Bright, camp and colourful, Speed Racer has a strong sense of style to its choreography. Its confidence is varied and entertaining, and it makes this adaptation of the Mach GoGoGo franchise an infectiously good film. Colour bounces around the screen, like The Cat in the Hat but filtered down into likeable, bitesize chunks. A kid with an obsessed passion is overwhelmed by the outside world and what Lilly and Lana Wachowski present is the imagination of a child developed on-screen. That is, at least, a formidable excuse for how awful the CGI can look at times. It is only in the real world that it looks horrendous. To look over that is necessary when engaging with the fast-paced hijinks of the imaginative Speed Racer.
Rehashing an introduction is one way of winning over a new generation of fans while also appealing to the older ones who remember the release of the original. Balancing that line is a monumentally difficult challenge, one that director Lana Wachowski is more than capable of. Where The Matrix was a stunning feature that was soon subsumed by the larger remit of the science-fiction genre and cultural imbalances of the time, The Matrix Resurrections looks to bring a new and stylish flair to an old universe of counter-culture brilliance. “What makes Matrix different?” one games designer asks. Who knows, but what sets The Matrix Resurrections apart is its embrace of modern tricks and tropes, while also maintaining a credible understanding of the impact the original trilogy had on an ever-changing culture.
Bringing it all back to the basics we began with is no small feat of endurance. To do so we must have a story and dedicated directors working tirelessly behind the scenes, primarily in the hopes that their gamble pays off. They have chosen to hold themselves at gunpoint. Deliver the goods of a rewarding trilogy, or be decimated by the greed that comes with spinning off your own venture from a mere four years before. The Matrix Revolutions is the final piece of a very easy, dialogue-driven puzzle, but one that has been satisfying and fun to complete. Surely that is the impact directing pair Lilly and Lana Wachowski were hoping for.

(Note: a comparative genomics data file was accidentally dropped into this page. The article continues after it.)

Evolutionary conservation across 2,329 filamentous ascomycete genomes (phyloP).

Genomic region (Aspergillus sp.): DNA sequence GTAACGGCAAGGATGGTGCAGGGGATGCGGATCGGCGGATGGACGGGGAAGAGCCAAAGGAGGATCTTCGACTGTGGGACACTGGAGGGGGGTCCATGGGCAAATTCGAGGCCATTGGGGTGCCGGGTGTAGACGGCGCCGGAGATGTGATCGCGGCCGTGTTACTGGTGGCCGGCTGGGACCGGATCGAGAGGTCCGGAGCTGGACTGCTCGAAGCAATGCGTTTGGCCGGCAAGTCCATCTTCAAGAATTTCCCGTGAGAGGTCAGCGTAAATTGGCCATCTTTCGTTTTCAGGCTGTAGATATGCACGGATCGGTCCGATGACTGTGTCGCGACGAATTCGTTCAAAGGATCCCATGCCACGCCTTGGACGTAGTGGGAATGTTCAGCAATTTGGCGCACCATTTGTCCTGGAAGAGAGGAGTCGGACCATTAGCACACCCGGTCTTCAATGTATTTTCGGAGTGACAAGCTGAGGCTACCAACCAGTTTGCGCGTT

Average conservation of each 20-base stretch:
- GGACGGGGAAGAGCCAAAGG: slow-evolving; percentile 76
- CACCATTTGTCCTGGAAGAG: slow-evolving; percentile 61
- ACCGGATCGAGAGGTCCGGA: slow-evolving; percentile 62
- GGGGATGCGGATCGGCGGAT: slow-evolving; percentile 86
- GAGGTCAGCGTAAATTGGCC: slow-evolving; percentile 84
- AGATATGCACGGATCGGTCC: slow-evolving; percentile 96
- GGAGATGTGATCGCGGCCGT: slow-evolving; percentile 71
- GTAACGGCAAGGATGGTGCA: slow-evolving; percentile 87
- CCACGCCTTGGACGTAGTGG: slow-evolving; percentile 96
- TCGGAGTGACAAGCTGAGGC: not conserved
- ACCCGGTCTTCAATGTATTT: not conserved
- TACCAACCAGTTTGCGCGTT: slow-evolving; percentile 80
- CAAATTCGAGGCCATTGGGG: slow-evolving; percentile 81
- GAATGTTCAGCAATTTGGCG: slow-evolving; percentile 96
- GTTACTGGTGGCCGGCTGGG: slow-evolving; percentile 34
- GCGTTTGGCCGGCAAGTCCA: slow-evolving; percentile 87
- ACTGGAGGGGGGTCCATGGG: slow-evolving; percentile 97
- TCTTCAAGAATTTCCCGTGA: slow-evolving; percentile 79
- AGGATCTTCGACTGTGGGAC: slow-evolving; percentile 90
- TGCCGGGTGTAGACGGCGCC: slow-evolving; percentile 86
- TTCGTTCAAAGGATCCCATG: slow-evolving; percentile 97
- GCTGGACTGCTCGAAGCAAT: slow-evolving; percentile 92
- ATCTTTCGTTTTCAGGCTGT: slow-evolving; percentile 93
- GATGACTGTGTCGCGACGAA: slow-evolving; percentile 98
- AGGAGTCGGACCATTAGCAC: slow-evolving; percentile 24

It is not fair to think The Matrix sequels would be as impactful on the culture around it as the first instalment. A flash in the pan is only possible once in a blue moon, and hoping to engage with that superb style again is just not possible. The Matrix Reloaded follows on from a story that benefitted from its open ending. That clarity of there being more to the story was a realisation we understood, and an expansion we did not need. All The Matrix Reloaded can hope to do is expand on the exciting fight scenes and universe found in the final high point of 1999.
Relevant more for the discourse it has created than the story it wishes to tell, The Matrix is now synonymous with red pills, simulation theory and computer hacking hijinks. That, at least, does not remove the entertainment quality found within this feature from Lily and Lana Wachowski. At its core a fine piece of energetic action with tense, underlying pieces of commentary on the tech-crazed world of the time. One of the many signs of a good story is its relevance and reliability in the modern-day, and with The Matrix, that does feel rather inclusive of its ideas and aims. Its intent is not to scare an audience, but to produce thought and interest in the world around them. That much, this film is successful with, but it does so with the calibre of a usual Hollywood action flick.